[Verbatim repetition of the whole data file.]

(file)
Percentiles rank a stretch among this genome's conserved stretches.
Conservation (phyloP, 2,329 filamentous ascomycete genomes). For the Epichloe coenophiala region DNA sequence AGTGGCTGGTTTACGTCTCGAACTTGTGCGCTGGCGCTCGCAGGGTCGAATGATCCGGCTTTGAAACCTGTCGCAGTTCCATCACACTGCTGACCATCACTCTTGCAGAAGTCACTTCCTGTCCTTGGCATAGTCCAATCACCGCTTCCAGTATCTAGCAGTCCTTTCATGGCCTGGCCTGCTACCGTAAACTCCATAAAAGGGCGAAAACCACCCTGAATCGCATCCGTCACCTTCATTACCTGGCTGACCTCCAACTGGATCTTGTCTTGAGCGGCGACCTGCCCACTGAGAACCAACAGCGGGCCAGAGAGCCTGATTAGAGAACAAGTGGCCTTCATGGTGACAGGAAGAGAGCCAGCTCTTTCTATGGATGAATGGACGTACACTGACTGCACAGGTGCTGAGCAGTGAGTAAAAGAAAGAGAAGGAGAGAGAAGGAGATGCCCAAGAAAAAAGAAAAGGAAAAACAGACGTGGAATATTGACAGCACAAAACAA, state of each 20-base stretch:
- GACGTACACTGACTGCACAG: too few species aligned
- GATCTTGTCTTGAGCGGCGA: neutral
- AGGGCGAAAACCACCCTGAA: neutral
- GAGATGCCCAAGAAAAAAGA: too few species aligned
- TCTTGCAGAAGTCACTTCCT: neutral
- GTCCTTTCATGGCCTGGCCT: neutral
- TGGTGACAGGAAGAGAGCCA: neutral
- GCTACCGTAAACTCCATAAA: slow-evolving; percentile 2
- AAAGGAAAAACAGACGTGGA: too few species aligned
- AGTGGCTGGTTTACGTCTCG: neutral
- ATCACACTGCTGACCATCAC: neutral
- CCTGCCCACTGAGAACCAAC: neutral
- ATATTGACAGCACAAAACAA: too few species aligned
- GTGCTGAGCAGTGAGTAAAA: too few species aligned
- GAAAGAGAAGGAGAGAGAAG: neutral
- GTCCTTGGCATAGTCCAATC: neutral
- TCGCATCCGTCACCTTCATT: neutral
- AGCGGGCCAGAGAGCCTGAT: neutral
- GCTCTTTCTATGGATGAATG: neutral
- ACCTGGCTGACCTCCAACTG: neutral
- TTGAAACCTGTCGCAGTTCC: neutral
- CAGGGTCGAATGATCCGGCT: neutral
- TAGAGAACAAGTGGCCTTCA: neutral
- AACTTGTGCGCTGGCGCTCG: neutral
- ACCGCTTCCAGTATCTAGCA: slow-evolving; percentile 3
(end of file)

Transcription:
Percentiles rank a stretch among this genome's conserved stretches.
Conservation (phyloP, 2,329 filamentous ascomycete genomes). For the Epichloe coenophiala region DNA sequence AGTGGCTGGTTTACGTCTCGAACTTGTGCGCTGGCGCTCGCAGGGTCGAATGATCCGGCTTTGAAACCTGTCGCAGTTCCATCACACTGCTGACCATCACTCTTGCAGAAGTCACTTCCTGTCCTTGGCATAGTCCAATCACCGCTTCCAGTATCTAGCAGTCCTTTCATGGCCTGGCCTGCTACCGTAAACTCCATAAAAGGGCGAAAACCACCCTGAATCGCATCCGTCACCTTCATTACCTGGCTGACCTCCAACTGGATCTTGTCTTGAGCGGCGACCTGCCCACTGAGAACCAACAGCGGGCCAGAGAGCCTGATTAGAGAACAAGTGGCCTTCATGGTGACAGGAAGAGAGCCAGCTCTTTCTATGGATGAATGGACGTACACTGACTGCACAGGTGCTGAGCAGTGAGTAAAAGAAAGAGAAGGAGAGAGAAGGAGATGCCCAAGAAAAAAGAAAAGGAAAAACAGACGTGGAATATTGACAGCACAAAACAA, state of each 20-base stretch:
- GACGTACACTGACTGCACAG: too few species aligned
- GATCTTGTCTTGAGCGGCGA: neutral
- AGGGCGAAAACCACCCTGAA: neutral
- GAGATGCCCAAGAAAAAAGA: too few species aligned
- TCTTGCAGAAGTCACTTCCT: neutral
- GTCCTTTCATGGCCTGGCCT: neutral
- TGGTGACAGGAAGAGAGCCA: neutral
- GCTACCGTAAACTCCATAAA: slow-evolving; percentile 2
- AAAGGAAAAACAGACGTGGA: too few species aligned
- AGTGGCTGGTTTACGTCTCG: neutral
- ATCACACTGCTGACCATCAC: neutral
- CCTGCCCACTGAGAACCAAC: neutral
- ATATTGACAGCACAAAACAA: too few species aligned
- GTGCTGAGCAGTGAGTAAAA: too few species aligned
- GAAAGAGAAGGAGAGAGAAG: neutral
- GTCCTTGGCATAGTCCAATC: neutral
- TCGCATCCGTCACCTTCATT: neutral
- AGCGGGCCAGAGAGCCTGAT: neutral
- GCTCTTTCTATGGATGAATG: neutral
- ACCTGGCTGACCTCCAACTG: neutral
- TTGAAACCTGTCGCAGTTCC: neutral
- CAGGGTCGAATGATCCGGCT: neutral
- TAGAGAACAAGTGGCCTTCA: neutral
- AACTTGTGCGCTGGCGCTCG: neutral
- ACCGCTTCCAGTATCTAGCA: slow-evolving; percentile 3